"Could I have this dance for the rest of my life?" - Anne Murray

Monday, August 6, 2012

Fidalgo Island

We spent one week at Fidalgo Bay Resort, near Anacortes, Washington. Fidalgo Island is not one of the San Juan's but it might as well be. It is just north of Whidbey Island, which is accessible by bridge, and west of Skagit Peninsula, a rich agricultural area. Anacortes, its largest town, is a major marine port providing access to the San Jaun Islands, which are very close.  The island has been inhabited by the Samish and Swinomish people since thousands of years before the Spanish and English arrived. The RV park where we stayed is owned by the Samish Tribe.

Across the river from the nearby artsy little port town of La Conner is Swinomish land, and these are structures built for their community cultural purposes.

The Fidalgo Bay RV Resort was ideal for exploring this beautiful area. The only drawback to the park's location was a view of two large oil refineries, but this just seems to be part of life, like logging. There's still lots of wildlife and natural settings around.  This is a closeup of a madrona or arbutus tree along the trail. They are beautiful trees, with shiny leaves much like a rhododendrum, but their unique characteristic is this smooth red bark that peels off every summer to reveal green underneath.

There is a nice long, level biking/walking path that goes right through the park and out over the bay, as well as a nature trail that goes on to an adjoining peninsula with access to a beach. The peninsula is Samish property and has limitied access, so it was quiet and undisturbed. We took lots of walks and a bike ride while there.

Anacortes is a fun town with interesting shops, restaurants, many big marinas, and the island has several beautiful parks, viewpoints of the area, and adventures to be had on the water. One day we visited Deception Pass, which divides Fidalgo and Whidbey Islands. It is also the name of the WA State Park on the northern tip of Whidbey.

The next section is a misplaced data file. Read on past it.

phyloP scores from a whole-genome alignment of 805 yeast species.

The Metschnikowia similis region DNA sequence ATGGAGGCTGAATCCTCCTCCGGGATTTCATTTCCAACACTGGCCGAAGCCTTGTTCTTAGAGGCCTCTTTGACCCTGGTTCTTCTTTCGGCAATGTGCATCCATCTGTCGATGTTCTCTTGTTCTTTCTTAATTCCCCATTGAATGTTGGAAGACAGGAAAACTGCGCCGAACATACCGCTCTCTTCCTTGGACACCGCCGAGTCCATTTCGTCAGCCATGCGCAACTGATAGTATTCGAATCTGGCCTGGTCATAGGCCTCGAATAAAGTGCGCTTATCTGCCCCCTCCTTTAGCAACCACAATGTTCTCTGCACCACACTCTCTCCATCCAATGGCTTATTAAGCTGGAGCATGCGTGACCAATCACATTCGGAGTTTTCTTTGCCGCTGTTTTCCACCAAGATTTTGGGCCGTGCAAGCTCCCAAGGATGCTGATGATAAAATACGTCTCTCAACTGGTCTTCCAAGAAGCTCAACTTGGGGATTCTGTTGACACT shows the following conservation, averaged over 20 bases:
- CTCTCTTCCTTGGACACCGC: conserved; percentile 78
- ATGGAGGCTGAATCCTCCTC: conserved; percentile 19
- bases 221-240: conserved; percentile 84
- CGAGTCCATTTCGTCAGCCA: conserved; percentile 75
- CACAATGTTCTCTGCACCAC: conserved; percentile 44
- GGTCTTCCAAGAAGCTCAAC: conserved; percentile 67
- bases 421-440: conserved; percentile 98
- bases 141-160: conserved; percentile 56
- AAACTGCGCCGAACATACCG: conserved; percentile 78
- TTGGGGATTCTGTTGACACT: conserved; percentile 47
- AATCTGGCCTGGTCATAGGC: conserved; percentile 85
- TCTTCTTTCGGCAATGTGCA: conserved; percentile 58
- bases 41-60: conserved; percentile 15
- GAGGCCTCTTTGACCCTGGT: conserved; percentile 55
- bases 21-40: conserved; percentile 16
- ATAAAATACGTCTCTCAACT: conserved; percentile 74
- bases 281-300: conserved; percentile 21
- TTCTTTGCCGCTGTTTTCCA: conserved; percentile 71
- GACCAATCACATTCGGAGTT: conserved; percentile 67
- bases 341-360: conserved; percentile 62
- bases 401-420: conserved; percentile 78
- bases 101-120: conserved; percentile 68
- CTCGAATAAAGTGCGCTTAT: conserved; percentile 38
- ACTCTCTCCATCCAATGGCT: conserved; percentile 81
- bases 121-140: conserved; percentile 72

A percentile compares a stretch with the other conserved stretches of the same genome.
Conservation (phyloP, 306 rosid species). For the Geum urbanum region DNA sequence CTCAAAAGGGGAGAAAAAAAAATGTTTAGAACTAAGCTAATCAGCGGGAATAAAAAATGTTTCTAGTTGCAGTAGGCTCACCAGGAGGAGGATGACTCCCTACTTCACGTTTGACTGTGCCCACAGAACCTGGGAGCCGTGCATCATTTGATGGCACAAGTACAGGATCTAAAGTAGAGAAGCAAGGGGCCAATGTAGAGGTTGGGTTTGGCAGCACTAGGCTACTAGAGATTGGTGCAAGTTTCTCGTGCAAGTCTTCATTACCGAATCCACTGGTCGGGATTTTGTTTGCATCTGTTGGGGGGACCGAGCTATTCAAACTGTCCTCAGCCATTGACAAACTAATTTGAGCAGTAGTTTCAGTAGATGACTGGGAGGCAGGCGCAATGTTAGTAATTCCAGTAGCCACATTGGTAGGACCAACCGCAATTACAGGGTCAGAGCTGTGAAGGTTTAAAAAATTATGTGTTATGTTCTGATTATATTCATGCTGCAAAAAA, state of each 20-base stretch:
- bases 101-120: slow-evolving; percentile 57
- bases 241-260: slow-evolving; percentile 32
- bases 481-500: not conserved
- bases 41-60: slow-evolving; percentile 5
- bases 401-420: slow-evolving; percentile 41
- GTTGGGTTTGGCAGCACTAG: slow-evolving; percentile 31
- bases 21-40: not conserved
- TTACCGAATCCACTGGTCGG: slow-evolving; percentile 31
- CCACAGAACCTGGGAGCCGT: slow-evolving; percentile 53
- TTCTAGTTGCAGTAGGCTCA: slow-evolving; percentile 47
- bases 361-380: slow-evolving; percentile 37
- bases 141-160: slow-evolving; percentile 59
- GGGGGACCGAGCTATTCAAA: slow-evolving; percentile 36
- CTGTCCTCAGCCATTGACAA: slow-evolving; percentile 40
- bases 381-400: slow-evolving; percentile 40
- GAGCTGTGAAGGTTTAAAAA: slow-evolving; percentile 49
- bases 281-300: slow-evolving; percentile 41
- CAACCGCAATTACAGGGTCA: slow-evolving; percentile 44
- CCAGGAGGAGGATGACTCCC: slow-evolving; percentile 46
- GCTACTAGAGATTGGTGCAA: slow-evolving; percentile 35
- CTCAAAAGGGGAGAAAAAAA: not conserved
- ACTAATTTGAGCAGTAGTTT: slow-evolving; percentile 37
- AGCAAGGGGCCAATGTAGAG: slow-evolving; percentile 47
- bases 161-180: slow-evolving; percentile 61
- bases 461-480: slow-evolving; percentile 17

First we crossed the bridge and walked back out onto it to look down into the pass.

Old eagle eyes (guess who) spotted a harbor seal hanging out below the bridge. 

 View from the bridge. 

This view is looking the other way at North Beach, one of the beaches of Deception Pass SP, Whidbey Island.  For perspective, see the tiny person in the bottom left.

We headed down into Deception Pass SP to see if we could get to the beach, and we did find West Beach, to catch a sunset. While waiting we also caught this guy.

And then the sunset...

Another day we took a 6 hour whale watching boat trip through the San Juan Islands and out to the Strait of Juan de Fuca, our old stomping grounds from a few weeks back.

Our boat was the Island Explorer. It wasn't full, so there was plenty of room to move around and get the best vantage points as needed.

We had to travel quite a long way before we saw the orcas, and along the way we saw two minke whales and some birds feeding on "bait balls" or clumps of small fish schooled up by seals or porpoises.  Once we got to where the oracs were, we saw lots of them, some even pretty close. 

This (below) was a typical distance, but for a couple of hours we saw
many all around the boat at different distances. 

I think this one may be called Double Stuff, a young male if I recall. His mother was Oreo and his sibling is Cookie. The marine biology group in the area names all the orcas so that their movement can be tracked. None are tagged. They tell them apart by the unique markings on their backs.

There are three resident pods in the area, named J, K and L, and we saw members of all of them. The guides on board commented on this mixing and hypothesized that is was a sign of mating (which happens across pods evidently).

We saw mothers swimming with their young, as well as the largest male in the area, Cappuccino. I don't think we got a good picture of him.  He had a very large upright dorsal fin, which is how you can tell the males.

We saw them doing all the things that orcas do: breeching, diving, peaking, waving their tails, but much of this at some distance.

All the resident orcas are fish eaters, that is, they do not eat marine mammals like porpoises or seals.  There are transient pods that do however.  We also hoped to see some of the several kinds of porpoises that live here, but didn't on this trip.

We finished off our time in Anacortes with an excellent dinner at Anthony's, a chain of seafood restaurants in this area. This one has a great view of the largest marina in Anacortes.

From our table we could see many of the passage makers, a kind of ocean going yacht that Rick is wild about right now. His favorite kind is the Nordhavn, but Nordic Tugs are very popular around here.  I can't tell you how many marinas we've visited to look at these boats. Well, that's one reason why we're here.

After Anacortes we headed south to Bothell WA, and east to Leavenworth, WA. 
Hope to get a post up about those places soon. 

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